The ban on pokies outside the casino is supported by BOTH parties, despite intensive lobbying by the Western Australian branch of the Australian Hotels Association.

Furthermore, there seems to be miniscule public support here for pokies in pubs and clubs

Marcus Ogden writes: If you’ve ever wondered what’s wrong with economic rationalism, try this pearler from Bernard Keane dismissing Andrew Wilkie’s anti-pokies campaign:

“The Productivity Commission … last year estimated that the social costs of gambling were at least $4.7b pa. It also estimated, from state budget papers, that governments reaped just over $5b from gambling … Gamblers therefore pay their way for the indirect costs they inflict on society.”

Mark Duffett writes: Much as Bernard may be correct in his libertarianism, the die on this is cast. If there’s one thing Andrew Wilkie is known for in Hobart, it’s his ‘pokie loss counter’ ute and associated anti-pokie campaigning.

Accordingly, those who voted for or preferenced him knew exactly what they were getting on this score, and presumably endorsed it. If ever anyone had a mandate to Do Something, it’s Andrew Wilkie on pokies.

The election count:

Karina Morris writes: Re. “Essential: Australia is neatly divided” (yesterday, item 8). I’ve lived in Australia for 20 years and I still don’t get it: why does it take weeks  to count votes? And why does Australia still use paper ballots instead of voting machines?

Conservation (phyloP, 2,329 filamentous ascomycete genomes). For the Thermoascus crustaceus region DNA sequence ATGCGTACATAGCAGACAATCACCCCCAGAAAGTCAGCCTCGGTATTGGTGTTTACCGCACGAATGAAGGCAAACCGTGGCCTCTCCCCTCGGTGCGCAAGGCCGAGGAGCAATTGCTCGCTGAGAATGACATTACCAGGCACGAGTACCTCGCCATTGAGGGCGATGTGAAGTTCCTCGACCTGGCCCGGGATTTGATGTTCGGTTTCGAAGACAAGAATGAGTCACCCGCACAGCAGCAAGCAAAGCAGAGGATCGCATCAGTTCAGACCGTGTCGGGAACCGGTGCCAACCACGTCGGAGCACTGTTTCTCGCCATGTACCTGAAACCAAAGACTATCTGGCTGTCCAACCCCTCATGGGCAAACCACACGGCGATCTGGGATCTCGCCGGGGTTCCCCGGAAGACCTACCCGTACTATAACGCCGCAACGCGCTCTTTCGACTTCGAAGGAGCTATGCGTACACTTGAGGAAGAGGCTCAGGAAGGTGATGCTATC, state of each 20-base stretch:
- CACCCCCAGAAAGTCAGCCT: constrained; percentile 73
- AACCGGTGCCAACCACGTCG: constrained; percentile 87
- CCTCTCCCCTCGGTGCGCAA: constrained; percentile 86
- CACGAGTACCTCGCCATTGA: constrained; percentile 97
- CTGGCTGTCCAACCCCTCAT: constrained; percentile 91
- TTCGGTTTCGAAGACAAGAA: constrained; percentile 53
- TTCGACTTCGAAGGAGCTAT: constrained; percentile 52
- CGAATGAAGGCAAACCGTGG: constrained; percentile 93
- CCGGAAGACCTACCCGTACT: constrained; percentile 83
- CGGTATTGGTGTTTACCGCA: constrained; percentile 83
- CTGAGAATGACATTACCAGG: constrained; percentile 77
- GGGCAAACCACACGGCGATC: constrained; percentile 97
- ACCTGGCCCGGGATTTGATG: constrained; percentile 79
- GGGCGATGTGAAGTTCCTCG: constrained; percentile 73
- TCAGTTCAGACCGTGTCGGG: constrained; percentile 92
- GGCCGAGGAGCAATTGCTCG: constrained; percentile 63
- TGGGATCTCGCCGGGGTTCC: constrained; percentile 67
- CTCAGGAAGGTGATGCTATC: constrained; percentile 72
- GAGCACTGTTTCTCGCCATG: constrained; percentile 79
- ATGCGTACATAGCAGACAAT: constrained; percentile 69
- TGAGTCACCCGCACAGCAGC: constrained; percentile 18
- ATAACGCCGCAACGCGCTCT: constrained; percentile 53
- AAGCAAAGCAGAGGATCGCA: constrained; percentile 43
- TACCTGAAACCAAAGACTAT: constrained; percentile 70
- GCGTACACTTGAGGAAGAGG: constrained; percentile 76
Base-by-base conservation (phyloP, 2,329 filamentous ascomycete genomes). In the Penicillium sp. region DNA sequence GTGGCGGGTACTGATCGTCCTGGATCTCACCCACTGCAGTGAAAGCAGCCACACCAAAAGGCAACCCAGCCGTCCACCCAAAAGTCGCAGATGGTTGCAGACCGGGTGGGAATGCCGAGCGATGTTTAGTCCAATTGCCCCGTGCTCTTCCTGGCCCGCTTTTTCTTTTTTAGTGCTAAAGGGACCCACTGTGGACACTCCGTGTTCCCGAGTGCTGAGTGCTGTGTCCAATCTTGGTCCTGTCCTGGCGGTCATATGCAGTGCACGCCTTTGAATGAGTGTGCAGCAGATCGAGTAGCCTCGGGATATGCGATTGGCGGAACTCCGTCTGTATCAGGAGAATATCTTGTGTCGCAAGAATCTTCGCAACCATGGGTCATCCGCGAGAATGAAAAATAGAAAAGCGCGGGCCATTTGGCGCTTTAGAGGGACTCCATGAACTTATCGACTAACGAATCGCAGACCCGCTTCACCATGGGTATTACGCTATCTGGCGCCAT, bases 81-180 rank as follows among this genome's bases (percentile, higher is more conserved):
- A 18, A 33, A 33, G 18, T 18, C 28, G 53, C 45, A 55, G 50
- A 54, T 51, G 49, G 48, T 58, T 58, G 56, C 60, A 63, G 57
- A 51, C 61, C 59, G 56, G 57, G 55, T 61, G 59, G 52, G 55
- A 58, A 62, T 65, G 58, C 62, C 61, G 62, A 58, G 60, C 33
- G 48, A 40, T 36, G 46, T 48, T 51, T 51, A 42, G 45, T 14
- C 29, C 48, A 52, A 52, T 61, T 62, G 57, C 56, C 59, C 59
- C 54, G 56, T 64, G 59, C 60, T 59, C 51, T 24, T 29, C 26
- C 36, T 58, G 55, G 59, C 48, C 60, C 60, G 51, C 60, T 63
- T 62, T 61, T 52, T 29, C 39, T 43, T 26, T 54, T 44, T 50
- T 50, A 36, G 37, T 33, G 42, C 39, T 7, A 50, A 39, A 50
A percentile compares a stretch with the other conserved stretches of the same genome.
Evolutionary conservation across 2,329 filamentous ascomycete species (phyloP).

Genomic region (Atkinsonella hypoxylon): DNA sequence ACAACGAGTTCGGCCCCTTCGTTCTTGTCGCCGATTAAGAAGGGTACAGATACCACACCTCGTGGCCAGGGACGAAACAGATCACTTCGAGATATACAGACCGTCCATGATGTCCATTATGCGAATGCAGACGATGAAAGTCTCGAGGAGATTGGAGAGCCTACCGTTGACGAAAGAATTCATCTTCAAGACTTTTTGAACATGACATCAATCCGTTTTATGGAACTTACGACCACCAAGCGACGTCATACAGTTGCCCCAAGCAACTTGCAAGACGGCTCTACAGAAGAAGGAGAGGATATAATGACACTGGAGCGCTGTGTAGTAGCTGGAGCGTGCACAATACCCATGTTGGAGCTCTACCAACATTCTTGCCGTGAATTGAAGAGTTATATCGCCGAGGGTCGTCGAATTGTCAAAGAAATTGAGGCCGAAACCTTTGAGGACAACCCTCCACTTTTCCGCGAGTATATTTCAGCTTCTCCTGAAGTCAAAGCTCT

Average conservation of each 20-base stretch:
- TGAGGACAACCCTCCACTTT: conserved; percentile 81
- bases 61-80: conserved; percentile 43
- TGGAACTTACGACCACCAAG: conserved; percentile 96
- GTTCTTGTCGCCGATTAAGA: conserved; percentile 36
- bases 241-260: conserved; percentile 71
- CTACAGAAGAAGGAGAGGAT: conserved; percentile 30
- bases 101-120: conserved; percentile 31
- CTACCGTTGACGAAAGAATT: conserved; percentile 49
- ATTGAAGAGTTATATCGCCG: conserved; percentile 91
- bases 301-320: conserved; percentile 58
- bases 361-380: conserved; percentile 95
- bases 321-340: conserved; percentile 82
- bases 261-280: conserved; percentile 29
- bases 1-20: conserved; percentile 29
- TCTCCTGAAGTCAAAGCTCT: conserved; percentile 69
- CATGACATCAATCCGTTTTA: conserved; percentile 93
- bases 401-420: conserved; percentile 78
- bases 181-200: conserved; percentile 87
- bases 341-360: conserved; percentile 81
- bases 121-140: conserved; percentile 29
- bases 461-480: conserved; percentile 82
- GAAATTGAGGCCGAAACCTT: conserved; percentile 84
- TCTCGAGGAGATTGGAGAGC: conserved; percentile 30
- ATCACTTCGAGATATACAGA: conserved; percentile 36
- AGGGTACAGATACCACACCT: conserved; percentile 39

Internet research shows that as early as 1930, lever machines were used in virtually every major city in the United States. By the 1960s, over half of US voters were using these machines, and by 1996, paper ballots were used by fewer than 2% of US voters. (The recount of ballots in Florida was attributed to misaligned ballot cards that allowed for off-centre punches, and to a confusing ballot design in one county.)

For more information about voting machines, see the Smithsonian Institute’s discussion and Wikipedia’s entry on electronic voting here.

Andrew Lewis writes: I’ve been quietly enjoying the general rage displayed (yesterday, comments) regarding those poor voters who couldn’t decide to vote for anyone, and consequently left the paper blank.

The greater the rage, the more ridiculous the reasoning. People died for their right to vote, (really, who?) how would they like to live in a despotic regime (what, where people are forced to put pen to paper, whether they want to or not.)